After experiencing what they think are a series of “break-ins”, a family sets up security cameras around their home, only to realize that the events unfolding before them are more sinister than they seem.
It’s 10 AM & the sky is sunny & blue & there’s a beautiful breeze flowing through the air. So why, you might be asking is The Black Saint doing out in this f*cking awful weather instead of his morbidly morose mausoleum?. Well, I decided to catch the earliest showing of “Paranormal Activity 2″ in the hopes that the theatre would be empty & I could enjoy the silence like I did when I saw the first one & there were only about 4 people in the theatre.
My hopes were dashed within 5 minutes as I realized there were about 25 patrons in the theatre when I walked in. Still not too many for a 300 seat theatre, but a lot more than I expected for a 10 AM show on a Friday. This, I assume bodes well for the film on it’s opening weekend. It ought to clean up handily over the next three days.
But enough of my discomfort (That f*cking Sun)!! The plot of the film is ingeniously simple: After going through what they think is a home invasion, a family decides to put up a series of hidden cameras throughout the house to catch the culprits only to find out that it ain’t robbers doing all of the breaking in. The film plays exactly like the first one. most of it is static shots of the house as seen by the hidden cameras and the conceit still plays well. When the scene switches to the hidden cam shots you can’t help but stare at them intently. Looking for something, anything that’s out of the ordinary. And most of the time you swear you’re seeing something that isn’t there out of the corner of our eye. It’s an amazingly easy way to get the audiences full attention. Everybody stops & shuts up to look at the screen & hopefully see things that no one else can.
Of course in most of these scenes nothing is going on at all. But we don’t care. We, the audience want something to be there. We’re all looking to get spooked by something that even isn’t on the screen yet. And that my friends is very spooky because after those scenes you can’t help but think that you’ve missed something..anything that might be a clue as to what is going on. I know I was scanning the screen like mad looking for a clue.
The funny thing is that even in the scenes where you decide nothing is happening, something actually is. Minor as they may be there are clues in some of these static shots. The actors are not credited in the film at all except for Katie Featherston as Katie. The same character she played in the first film. the plot of this film takes place 6 months before the first film & Katie is visiting her sister, Christie & her family which consist of a step daughter, Ali, a baby boy named Hunter & Kristi’s husband Daniel who turns out to be the skeptical one of the brood, for a while anyway.
Kaie’s husband Micah from the first film also makes a few appearances which are crucial to explaining topics that took place in the first film. As a matter of fact before his first appearance there is a documentary style card explaining that these scenes were filmed 6 months before his death. He’s only in the film for a few minuted total but his scenes are crucial to connecting the 2 films together. As a matter of fact so are Katie’s scenes. In a sense she’s the real star of the picture because she is the bridge between the two films & she closes both of them.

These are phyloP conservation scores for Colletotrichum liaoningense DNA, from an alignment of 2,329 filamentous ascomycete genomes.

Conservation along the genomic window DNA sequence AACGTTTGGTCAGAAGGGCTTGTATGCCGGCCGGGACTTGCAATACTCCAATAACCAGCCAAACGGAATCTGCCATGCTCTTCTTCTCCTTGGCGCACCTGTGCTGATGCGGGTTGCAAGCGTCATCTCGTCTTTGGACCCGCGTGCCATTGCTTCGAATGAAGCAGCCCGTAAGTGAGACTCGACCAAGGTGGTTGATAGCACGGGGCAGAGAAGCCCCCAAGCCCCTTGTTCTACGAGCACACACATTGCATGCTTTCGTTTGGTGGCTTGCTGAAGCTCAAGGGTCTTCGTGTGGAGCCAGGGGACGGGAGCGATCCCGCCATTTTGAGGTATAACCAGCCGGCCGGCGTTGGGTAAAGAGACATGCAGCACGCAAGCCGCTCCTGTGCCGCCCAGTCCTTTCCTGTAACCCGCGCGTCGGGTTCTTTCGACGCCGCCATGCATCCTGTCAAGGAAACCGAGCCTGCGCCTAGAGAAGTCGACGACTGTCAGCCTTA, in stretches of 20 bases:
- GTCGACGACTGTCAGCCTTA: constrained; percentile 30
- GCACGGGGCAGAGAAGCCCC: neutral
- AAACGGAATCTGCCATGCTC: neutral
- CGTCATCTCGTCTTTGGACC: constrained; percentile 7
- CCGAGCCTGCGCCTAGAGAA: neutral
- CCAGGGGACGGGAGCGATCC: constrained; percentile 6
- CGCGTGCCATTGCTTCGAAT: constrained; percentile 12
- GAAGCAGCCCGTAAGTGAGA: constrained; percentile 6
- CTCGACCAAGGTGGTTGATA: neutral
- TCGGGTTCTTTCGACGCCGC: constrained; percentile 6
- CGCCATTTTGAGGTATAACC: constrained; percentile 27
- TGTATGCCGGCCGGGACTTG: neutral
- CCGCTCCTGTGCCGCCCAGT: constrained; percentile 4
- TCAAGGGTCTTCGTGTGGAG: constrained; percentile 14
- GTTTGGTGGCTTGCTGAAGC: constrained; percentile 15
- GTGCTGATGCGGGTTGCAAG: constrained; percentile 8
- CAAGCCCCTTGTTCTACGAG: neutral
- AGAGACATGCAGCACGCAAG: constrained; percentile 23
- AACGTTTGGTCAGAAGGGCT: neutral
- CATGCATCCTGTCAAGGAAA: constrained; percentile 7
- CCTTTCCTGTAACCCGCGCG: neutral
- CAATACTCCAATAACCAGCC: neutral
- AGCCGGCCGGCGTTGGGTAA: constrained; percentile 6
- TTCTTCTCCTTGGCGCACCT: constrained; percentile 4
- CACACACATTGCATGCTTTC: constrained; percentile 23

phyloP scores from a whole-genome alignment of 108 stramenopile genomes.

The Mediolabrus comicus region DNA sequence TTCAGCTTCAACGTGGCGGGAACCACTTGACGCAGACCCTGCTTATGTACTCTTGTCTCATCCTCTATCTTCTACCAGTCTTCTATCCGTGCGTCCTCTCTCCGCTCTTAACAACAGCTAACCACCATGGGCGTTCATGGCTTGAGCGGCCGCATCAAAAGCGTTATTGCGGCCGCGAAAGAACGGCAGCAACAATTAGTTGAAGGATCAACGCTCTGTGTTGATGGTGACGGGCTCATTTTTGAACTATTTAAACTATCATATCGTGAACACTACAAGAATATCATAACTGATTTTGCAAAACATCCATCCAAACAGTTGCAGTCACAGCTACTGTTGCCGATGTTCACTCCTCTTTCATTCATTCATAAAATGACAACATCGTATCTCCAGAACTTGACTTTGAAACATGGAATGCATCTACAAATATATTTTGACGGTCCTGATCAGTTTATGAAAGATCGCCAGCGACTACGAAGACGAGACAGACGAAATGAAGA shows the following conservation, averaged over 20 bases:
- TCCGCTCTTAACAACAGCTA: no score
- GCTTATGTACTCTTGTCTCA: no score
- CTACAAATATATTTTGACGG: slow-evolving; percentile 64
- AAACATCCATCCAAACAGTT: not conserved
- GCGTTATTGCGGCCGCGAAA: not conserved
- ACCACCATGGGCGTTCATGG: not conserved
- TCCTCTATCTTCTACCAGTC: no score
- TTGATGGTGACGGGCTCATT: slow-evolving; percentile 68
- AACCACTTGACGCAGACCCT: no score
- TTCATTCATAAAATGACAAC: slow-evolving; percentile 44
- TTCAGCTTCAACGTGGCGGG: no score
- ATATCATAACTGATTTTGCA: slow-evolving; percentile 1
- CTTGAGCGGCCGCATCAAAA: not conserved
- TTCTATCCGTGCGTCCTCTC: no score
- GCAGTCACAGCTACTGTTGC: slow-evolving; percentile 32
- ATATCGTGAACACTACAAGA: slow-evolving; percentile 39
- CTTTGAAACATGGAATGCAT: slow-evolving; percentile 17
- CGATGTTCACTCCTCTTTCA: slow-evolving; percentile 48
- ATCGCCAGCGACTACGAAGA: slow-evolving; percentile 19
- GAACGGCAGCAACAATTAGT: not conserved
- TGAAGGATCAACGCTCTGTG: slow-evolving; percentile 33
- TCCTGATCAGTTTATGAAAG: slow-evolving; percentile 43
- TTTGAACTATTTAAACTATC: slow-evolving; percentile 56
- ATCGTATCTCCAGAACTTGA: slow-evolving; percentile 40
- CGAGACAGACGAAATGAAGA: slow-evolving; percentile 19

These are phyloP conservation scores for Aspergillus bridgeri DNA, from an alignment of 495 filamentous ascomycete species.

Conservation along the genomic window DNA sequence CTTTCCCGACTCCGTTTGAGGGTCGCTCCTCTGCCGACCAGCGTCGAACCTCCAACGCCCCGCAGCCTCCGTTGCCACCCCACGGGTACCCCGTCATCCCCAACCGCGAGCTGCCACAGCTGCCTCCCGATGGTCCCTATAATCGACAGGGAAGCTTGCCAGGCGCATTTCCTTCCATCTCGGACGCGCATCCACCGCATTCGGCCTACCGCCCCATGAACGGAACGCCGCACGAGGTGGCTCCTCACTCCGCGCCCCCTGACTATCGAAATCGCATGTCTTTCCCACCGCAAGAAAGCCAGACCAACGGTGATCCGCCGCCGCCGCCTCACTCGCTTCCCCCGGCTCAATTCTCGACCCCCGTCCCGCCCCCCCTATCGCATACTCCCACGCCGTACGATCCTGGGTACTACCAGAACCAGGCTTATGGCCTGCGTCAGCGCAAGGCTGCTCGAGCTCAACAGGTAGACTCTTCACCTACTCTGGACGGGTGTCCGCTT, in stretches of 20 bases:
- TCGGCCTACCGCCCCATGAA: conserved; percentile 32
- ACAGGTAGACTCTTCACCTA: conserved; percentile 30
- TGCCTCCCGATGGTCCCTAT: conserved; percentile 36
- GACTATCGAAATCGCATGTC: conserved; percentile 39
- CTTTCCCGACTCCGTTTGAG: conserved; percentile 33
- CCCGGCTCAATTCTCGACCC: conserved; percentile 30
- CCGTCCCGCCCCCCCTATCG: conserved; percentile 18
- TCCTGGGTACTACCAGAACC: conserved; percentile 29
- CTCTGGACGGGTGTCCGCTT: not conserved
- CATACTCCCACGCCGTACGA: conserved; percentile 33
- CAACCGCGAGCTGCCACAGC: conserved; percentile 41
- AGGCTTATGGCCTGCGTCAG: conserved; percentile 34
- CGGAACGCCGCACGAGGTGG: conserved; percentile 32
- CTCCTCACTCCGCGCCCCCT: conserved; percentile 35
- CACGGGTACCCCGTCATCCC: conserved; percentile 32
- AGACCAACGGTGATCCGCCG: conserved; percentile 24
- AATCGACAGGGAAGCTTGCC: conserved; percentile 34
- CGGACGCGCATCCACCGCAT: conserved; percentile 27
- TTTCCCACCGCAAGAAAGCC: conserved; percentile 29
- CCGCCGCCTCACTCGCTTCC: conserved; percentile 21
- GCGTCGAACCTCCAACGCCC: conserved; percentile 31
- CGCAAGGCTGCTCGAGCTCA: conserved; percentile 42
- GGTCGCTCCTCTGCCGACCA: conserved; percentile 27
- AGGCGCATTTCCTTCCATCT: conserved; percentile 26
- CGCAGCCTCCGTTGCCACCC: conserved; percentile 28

The only person who really seems to know what’s going on is the nanny, Martine. A hispanic woman who doesn’t speak very good english but tries to convince the family that something is “Bad” in the house & they should leave. Of course they don’t & eventually fire Martine because of her beliefs & a ceremony she tries to perform (Burning Sage throughout the house) to protect the house from evil spirits. The family (especially dad) should’ve listened.
When Christie tries to tell her sister about the goings on in the house, Katie instantly tells her to stop talking about it. Katie cites the “Problems” they had when they were children & doesn’t want to bring them up again. Another clever plot point to connect the 2 films together. The script by original director Oren Peli & Michael R. Perry is very clever in the way it weaves itself to the events in the original film. Very subtle at first and then POW! right in the kisser.
The family dog is quite aware of what’s going on & barks throughout the film at seemingly nothing. But nobody pays much attention to the dog until it’s basically too late. The father, Daniel is annoyingly hard to convince even when video proof is shown to him, he has an answer as to why whatever was recorded happened. You end up hating the bastard & there were actually a few cheers when he gets his comeuppance.
The special effects which are few & far inbetween are still quite effective even though they’re basically the same as in the first film. Watching the baby levitating out of his crib is very unsettling & there is one massive jump scare 3/4 of the way through the film that made the entire audience jump up in unison which was way cool. The effects are perfect for the mood the film is trying to create. They accomplish what their expected to accomplish with amazing simplicity.
All in all The Saint’s giving this one 3 1/2 Shrouds out of five. It’s a good, not great little shocker that will scare you but you will get more out of it if you saw the first one. It also ends (unfortunately) with the door wide open for a 3rd entry into the series. I thought the first one ended perfectly & while this one ends with a few questions left to answer, I don’t necesarily think they should be answered. You know what I mean? Too much of a good thing & all of that sh*t applies to this one. If a 3rd one is being prepped for production it should end there. Don’t make a mockery of a good thing guys…..